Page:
Democratic Teacher Education Reform in Africa: The Case of Namibia

Democratic Teacher Education Reform in Africa: The Case of Namibia

Democratic Teacher Education Reform in Africa: The Case of Namibia

Democratic Teacher Education Reform in Africa: The Case of Namibia

Synopsis

Namibia, a country of one and one-half million people in southern Africa, achieved independence from South Africa in 1990. At independence, the new SWAPO government sought to transform the country's educational system from one that educated elites to one that provided a high quality basic education of at least ten years for all Namibians. A central aspect of these educational reform efforts has been the reform of teacher education for basic education and the professional development of teacher educators. This book examines post-independence teacher education reforms in Namibia from the perspectives of different actors in the reform process: Ministry of Education personnel, teacher educators, teachers, school administrators, student teachers, and external consultants. Consistent with the current focus on building internal capacity within Namibia to sustain the reforms and on creating Namibian knowledge about education, sixteen of the book's nineteen chapters are authored by Namibians. The educational reforms in Namibia are based on four central goals of promoting greater access, equity, democracy, and quality. They seek to replace the former autocratic knowledge transmission system with one that is more leaner-centered, community-responsive, and focused on knowledge construction. Unlike many other educational reforms in African countries that have limited teachers and teacher educators to marginal roles as implementors of ideas and practices formulated away from the classroom, the Namibian reforms call for broad participation in defining and developing the reforms in ways that are consistent with the four general goals.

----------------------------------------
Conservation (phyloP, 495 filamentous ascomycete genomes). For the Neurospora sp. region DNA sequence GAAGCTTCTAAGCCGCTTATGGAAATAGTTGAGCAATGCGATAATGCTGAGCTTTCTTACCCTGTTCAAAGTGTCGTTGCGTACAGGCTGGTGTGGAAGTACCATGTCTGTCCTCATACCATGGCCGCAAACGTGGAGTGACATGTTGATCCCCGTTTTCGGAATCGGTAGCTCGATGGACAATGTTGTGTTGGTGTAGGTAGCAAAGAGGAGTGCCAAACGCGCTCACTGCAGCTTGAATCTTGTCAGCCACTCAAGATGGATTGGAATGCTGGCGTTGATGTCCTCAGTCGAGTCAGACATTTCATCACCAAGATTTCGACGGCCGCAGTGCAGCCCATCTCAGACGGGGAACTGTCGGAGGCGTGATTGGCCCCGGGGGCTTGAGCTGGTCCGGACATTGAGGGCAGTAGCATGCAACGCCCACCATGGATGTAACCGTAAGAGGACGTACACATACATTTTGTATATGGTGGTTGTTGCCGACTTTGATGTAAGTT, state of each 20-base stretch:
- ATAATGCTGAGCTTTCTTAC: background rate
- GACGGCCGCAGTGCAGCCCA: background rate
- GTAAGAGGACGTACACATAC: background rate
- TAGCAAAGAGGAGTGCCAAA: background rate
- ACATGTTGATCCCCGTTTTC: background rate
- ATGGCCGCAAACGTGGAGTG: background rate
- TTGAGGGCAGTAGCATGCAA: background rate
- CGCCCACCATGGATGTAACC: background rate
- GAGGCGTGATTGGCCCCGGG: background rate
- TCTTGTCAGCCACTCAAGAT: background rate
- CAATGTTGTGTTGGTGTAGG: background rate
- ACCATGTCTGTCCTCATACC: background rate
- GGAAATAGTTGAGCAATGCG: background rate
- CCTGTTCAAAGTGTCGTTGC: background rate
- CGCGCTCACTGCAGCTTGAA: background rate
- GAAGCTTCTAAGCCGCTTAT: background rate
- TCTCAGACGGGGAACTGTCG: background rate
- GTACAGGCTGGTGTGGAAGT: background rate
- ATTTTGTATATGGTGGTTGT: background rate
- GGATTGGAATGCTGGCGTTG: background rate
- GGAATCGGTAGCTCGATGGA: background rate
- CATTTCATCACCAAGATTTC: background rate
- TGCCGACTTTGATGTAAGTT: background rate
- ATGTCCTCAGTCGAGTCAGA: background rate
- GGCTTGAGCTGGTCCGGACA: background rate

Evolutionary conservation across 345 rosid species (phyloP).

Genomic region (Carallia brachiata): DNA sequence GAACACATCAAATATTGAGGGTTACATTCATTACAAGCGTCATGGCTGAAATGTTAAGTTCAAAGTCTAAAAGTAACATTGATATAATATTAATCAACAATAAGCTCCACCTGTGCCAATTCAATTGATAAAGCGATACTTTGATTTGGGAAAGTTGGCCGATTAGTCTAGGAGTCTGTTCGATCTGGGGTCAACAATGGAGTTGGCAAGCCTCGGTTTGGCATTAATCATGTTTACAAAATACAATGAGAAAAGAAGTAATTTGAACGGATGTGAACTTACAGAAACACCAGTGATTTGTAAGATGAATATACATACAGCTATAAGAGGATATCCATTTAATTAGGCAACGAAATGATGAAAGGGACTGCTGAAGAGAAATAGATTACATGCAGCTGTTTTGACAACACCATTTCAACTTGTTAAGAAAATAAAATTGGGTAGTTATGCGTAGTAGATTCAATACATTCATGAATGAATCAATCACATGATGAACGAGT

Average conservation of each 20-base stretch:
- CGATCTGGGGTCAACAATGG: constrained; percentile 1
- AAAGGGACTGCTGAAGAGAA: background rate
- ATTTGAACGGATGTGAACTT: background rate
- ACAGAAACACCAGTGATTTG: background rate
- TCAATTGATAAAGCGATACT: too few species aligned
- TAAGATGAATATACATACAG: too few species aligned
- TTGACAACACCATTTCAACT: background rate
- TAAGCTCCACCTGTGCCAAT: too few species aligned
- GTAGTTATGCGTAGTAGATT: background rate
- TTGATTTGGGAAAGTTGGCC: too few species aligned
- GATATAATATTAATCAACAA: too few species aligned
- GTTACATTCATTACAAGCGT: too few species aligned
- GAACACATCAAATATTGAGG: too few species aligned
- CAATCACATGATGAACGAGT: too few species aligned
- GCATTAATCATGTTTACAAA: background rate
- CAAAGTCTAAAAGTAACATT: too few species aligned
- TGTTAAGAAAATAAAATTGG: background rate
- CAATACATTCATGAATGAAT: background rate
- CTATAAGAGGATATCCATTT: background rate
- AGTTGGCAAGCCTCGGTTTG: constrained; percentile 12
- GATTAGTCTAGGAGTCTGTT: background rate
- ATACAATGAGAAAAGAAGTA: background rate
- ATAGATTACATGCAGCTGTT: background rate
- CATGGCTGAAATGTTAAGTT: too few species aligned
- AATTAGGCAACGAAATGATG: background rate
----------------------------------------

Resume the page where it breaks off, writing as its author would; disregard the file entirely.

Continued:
Excerpt

Dutte Shinyemba

My Life and Education in Preindependence Namibiay

I WAS BORN IN A RURAL AREA, in a village called Onanghulo-Endola, approximately 30 kilometers northeast of Oshakati. I am the sixth daughter in our family. My parents are peasants. They had no opportunities to go to school when they were young. My mother attended school for two weeks, and then she was told by her uncle that she was not allowed to attend school. She stayed at home doing house chores and preparing food for the members of our extended family.

In the 1960s Endola was a safe place, but living standards were low. Because the people were not exposed to many foreign influences, they led a very simple life. They were content with the little they had.

Although some adult males went to the south to search for employment on farms or in mines, most of them stayed at home working on the fields and looking after their herds of cattle. Herds of cattle meant quite a lot to men at that time. They were more important than school and education. Therefore, many of the boys at that time in villages surrounding Endola were not sent to school until they were past the age for the first grade because they were kept at home or at the cattle post to look after the "precious" animals.

Despite all the hardships, parents made sure that members of their families did not go without food. We never knew anything like a drought-relief scheme. Therefore, we got our daily living from the fields, where mum cultivated sorghum, millet, watermelon, beans, pumpkins, and so on, as many Namibian women do. Food had always been there thanks to the hard work of mum and all of us at home.

My father died when I was very young. Mother couldn't take care of all of us, so I went to stay with relatives at a farm called Waterbank . . .

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